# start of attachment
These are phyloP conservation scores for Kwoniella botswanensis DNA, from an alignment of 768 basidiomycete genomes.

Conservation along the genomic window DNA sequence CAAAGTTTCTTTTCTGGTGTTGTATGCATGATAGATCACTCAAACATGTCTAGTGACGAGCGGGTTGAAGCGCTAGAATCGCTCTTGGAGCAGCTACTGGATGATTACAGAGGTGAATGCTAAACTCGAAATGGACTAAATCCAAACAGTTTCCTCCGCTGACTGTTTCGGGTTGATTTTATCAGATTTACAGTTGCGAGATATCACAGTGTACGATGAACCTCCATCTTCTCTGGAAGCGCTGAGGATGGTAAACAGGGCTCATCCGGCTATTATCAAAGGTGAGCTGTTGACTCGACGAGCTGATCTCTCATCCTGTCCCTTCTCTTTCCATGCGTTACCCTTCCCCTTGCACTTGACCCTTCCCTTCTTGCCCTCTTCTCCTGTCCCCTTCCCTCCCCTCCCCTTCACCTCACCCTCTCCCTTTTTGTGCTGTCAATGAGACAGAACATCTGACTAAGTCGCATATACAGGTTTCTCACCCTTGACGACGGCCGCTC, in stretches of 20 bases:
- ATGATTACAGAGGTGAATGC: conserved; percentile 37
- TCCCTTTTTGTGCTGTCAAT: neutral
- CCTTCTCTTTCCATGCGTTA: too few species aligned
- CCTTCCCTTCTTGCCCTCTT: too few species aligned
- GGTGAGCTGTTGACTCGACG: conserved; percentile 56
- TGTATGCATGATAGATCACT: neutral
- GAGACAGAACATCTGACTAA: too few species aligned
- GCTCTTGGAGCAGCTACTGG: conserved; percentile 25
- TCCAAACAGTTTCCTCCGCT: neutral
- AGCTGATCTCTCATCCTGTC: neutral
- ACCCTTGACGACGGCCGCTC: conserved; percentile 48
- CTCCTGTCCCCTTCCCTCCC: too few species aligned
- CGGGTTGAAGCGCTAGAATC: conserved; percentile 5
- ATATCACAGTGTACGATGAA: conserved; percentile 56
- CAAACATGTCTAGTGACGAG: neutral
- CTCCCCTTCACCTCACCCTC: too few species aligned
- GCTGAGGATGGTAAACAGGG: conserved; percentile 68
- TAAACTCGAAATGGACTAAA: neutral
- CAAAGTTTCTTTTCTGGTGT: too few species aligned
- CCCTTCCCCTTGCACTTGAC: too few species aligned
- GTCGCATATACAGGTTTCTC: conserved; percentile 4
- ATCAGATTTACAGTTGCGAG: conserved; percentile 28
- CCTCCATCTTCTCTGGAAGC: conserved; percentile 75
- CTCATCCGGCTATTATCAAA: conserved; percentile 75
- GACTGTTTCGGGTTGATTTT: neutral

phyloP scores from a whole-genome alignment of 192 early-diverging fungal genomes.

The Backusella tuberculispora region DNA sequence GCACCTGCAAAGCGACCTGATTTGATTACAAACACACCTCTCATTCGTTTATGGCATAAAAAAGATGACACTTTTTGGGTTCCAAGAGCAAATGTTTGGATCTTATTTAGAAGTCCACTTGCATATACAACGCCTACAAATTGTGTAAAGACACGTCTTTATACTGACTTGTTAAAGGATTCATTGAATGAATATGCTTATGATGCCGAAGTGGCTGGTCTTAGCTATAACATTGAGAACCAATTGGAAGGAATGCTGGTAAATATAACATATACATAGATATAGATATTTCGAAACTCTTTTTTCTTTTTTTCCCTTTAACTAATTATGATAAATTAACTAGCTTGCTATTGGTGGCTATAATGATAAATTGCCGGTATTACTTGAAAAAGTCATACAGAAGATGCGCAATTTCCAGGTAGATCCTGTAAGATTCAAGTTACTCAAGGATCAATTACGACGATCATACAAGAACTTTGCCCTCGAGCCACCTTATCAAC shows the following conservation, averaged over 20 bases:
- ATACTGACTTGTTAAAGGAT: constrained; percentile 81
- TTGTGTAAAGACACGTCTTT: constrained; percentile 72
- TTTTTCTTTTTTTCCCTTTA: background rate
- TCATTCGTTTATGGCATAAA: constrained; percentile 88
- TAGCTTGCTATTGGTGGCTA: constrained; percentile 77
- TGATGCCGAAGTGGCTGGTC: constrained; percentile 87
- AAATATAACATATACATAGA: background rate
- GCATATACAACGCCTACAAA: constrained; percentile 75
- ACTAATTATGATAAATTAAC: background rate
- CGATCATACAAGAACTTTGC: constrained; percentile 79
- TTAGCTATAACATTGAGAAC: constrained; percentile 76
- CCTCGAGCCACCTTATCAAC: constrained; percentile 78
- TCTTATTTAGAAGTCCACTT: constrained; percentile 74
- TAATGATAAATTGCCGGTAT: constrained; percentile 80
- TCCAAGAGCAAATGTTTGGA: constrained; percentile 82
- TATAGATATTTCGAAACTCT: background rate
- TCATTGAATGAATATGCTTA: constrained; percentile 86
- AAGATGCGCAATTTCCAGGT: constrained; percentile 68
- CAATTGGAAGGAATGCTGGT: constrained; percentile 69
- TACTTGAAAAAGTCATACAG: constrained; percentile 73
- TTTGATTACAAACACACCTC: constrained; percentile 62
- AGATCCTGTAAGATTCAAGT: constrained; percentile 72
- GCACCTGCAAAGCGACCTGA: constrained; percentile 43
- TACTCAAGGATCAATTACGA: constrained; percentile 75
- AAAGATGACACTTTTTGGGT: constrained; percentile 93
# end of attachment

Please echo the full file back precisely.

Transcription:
These are phyloP conservation scores for Kwoniella botswanensis DNA, from an alignment of 768 basidiomycete genomes.

Conservation along the genomic window DNA sequence CAAAGTTTCTTTTCTGGTGTTGTATGCATGATAGATCACTCAAACATGTCTAGTGACGAGCGGGTTGAAGCGCTAGAATCGCTCTTGGAGCAGCTACTGGATGATTACAGAGGTGAATGCTAAACTCGAAATGGACTAAATCCAAACAGTTTCCTCCGCTGACTGTTTCGGGTTGATTTTATCAGATTTACAGTTGCGAGATATCACAGTGTACGATGAACCTCCATCTTCTCTGGAAGCGCTGAGGATGGTAAACAGGGCTCATCCGGCTATTATCAAAGGTGAGCTGTTGACTCGACGAGCTGATCTCTCATCCTGTCCCTTCTCTTTCCATGCGTTACCCTTCCCCTTGCACTTGACCCTTCCCTTCTTGCCCTCTTCTCCTGTCCCCTTCCCTCCCCTCCCCTTCACCTCACCCTCTCCCTTTTTGTGCTGTCAATGAGACAGAACATCTGACTAAGTCGCATATACAGGTTTCTCACCCTTGACGACGGCCGCTC, in stretches of 20 bases:
- ATGATTACAGAGGTGAATGC: conserved; percentile 37
- TCCCTTTTTGTGCTGTCAAT: neutral
- CCTTCTCTTTCCATGCGTTA: too few species aligned
- CCTTCCCTTCTTGCCCTCTT: too few species aligned
- GGTGAGCTGTTGACTCGACG: conserved; percentile 56
- TGTATGCATGATAGATCACT: neutral
- GAGACAGAACATCTGACTAA: too few species aligned
- GCTCTTGGAGCAGCTACTGG: conserved; percentile 25
- TCCAAACAGTTTCCTCCGCT: neutral
- AGCTGATCTCTCATCCTGTC: neutral
- ACCCTTGACGACGGCCGCTC: conserved; percentile 48
- CTCCTGTCCCCTTCCCTCCC: too few species aligned
- CGGGTTGAAGCGCTAGAATC: conserved; percentile 5
- ATATCACAGTGTACGATGAA: conserved; percentile 56
- CAAACATGTCTAGTGACGAG: neutral
- CTCCCCTTCACCTCACCCTC: too few species aligned
- GCTGAGGATGGTAAACAGGG: conserved; percentile 68
- TAAACTCGAAATGGACTAAA: neutral
- CAAAGTTTCTTTTCTGGTGT: too few species aligned
- CCCTTCCCCTTGCACTTGAC: too few species aligned
- GTCGCATATACAGGTTTCTC: conserved; percentile 4
- ATCAGATTTACAGTTGCGAG: conserved; percentile 28
- CCTCCATCTTCTCTGGAAGC: conserved; percentile 75
- CTCATCCGGCTATTATCAAA: conserved; percentile 75
- GACTGTTTCGGGTTGATTTT: neutral

phyloP scores from a whole-genome alignment of 192 early-diverging fungal genomes.

The Backusella tuberculispora region DNA sequence GCACCTGCAAAGCGACCTGATTTGATTACAAACACACCTCTCATTCGTTTATGGCATAAAAAAGATGACACTTTTTGGGTTCCAAGAGCAAATGTTTGGATCTTATTTAGAAGTCCACTTGCATATACAACGCCTACAAATTGTGTAAAGACACGTCTTTATACTGACTTGTTAAAGGATTCATTGAATGAATATGCTTATGATGCCGAAGTGGCTGGTCTTAGCTATAACATTGAGAACCAATTGGAAGGAATGCTGGTAAATATAACATATACATAGATATAGATATTTCGAAACTCTTTTTTCTTTTTTTCCCTTTAACTAATTATGATAAATTAACTAGCTTGCTATTGGTGGCTATAATGATAAATTGCCGGTATTACTTGAAAAAGTCATACAGAAGATGCGCAATTTCCAGGTAGATCCTGTAAGATTCAAGTTACTCAAGGATCAATTACGACGATCATACAAGAACTTTGCCCTCGAGCCACCTTATCAAC shows the following conservation, averaged over 20 bases:
- ATACTGACTTGTTAAAGGAT: constrained; percentile 81
- TTGTGTAAAGACACGTCTTT: constrained; percentile 72
- TTTTTCTTTTTTTCCCTTTA: background rate
- TCATTCGTTTATGGCATAAA: constrained; percentile 88
- TAGCTTGCTATTGGTGGCTA: constrained; percentile 77
- TGATGCCGAAGTGGCTGGTC: constrained; percentile 87
- AAATATAACATATACATAGA: background rate
- GCATATACAACGCCTACAAA: constrained; percentile 75
- ACTAATTATGATAAATTAAC: background rate
- CGATCATACAAGAACTTTGC: constrained; percentile 79
- TTAGCTATAACATTGAGAAC: constrained; percentile 76
- CCTCGAGCCACCTTATCAAC: constrained; percentile 78
- TCTTATTTAGAAGTCCACTT: constrained; percentile 74
- TAATGATAAATTGCCGGTAT: constrained; percentile 80
- TCCAAGAGCAAATGTTTGGA: constrained; percentile 82
- TATAGATATTTCGAAACTCT: background rate
- TCATTGAATGAATATGCTTA: constrained; percentile 86
- AAGATGCGCAATTTCCAGGT: constrained; percentile 68
- CAATTGGAAGGAATGCTGGT: constrained; percentile 69
- TACTTGAAAAAGTCATACAG: constrained; percentile 73
- TTTGATTACAAACACACCTC: constrained; percentile 62
- AGATCCTGTAAGATTCAAGT: constrained; percentile 72
- GCACCTGCAAAGCGACCTGA: constrained; percentile 43
- TACTCAAGGATCAATTACGA: constrained; percentile 75
- AAAGATGACACTTTTTGGGT: constrained; percentile 93